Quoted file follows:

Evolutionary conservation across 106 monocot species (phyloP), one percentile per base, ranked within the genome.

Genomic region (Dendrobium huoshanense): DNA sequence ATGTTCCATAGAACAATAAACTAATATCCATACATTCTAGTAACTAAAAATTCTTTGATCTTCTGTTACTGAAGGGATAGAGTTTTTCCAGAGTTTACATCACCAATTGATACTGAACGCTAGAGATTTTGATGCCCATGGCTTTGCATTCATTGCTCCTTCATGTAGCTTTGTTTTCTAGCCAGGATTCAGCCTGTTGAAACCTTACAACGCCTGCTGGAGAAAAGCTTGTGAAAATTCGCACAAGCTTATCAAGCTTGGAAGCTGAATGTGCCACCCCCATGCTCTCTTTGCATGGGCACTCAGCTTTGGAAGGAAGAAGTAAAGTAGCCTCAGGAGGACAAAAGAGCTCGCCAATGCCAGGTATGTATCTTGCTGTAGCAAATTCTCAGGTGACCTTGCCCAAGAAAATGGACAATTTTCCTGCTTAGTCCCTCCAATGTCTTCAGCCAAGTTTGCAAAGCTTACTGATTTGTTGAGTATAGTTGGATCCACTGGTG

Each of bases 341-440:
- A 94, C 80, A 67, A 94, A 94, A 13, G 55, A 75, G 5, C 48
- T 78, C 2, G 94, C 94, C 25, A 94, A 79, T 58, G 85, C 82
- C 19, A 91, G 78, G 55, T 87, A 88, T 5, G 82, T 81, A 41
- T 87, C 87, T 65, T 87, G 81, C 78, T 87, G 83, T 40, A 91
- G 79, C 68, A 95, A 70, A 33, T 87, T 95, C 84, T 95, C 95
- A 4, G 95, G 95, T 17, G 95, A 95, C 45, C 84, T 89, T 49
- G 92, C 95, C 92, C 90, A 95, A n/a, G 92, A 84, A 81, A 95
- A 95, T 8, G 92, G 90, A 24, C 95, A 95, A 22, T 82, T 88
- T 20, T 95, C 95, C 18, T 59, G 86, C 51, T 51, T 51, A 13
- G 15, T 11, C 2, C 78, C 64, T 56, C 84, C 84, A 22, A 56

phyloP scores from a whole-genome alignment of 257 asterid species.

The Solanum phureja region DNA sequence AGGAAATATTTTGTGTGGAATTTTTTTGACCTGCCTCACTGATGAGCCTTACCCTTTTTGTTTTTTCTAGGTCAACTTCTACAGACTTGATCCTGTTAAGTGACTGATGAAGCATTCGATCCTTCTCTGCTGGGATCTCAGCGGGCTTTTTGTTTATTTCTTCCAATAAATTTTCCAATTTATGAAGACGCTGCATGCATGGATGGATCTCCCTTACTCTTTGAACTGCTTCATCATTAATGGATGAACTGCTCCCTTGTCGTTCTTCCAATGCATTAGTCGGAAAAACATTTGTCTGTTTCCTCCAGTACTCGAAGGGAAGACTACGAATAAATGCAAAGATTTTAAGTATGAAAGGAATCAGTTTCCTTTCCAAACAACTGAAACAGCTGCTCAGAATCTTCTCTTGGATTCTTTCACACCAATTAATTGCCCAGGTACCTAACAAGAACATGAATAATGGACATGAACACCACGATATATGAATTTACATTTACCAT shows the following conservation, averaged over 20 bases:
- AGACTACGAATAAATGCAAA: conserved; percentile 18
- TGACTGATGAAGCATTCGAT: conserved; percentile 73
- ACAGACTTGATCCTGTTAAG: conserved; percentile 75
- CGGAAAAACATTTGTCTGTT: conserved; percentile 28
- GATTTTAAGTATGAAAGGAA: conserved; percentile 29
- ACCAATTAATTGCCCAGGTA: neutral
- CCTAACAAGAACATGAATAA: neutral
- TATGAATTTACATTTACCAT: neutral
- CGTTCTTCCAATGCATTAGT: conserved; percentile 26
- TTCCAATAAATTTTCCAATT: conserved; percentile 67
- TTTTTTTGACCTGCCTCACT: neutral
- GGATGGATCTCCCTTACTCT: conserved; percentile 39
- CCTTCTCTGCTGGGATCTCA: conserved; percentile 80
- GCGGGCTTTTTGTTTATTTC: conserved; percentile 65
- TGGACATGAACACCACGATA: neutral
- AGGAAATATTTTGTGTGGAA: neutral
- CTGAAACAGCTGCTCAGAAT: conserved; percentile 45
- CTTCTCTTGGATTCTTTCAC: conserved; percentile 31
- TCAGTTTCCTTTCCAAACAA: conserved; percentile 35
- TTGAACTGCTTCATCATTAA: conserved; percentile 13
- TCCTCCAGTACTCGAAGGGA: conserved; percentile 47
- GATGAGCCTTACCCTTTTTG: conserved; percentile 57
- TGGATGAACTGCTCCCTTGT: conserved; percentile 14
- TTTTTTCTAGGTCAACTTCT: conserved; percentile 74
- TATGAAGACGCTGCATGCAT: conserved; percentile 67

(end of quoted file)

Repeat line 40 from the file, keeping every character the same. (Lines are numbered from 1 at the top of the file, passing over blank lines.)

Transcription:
- TATGAAGACGCTGCATGCAT: conserved; percentile 67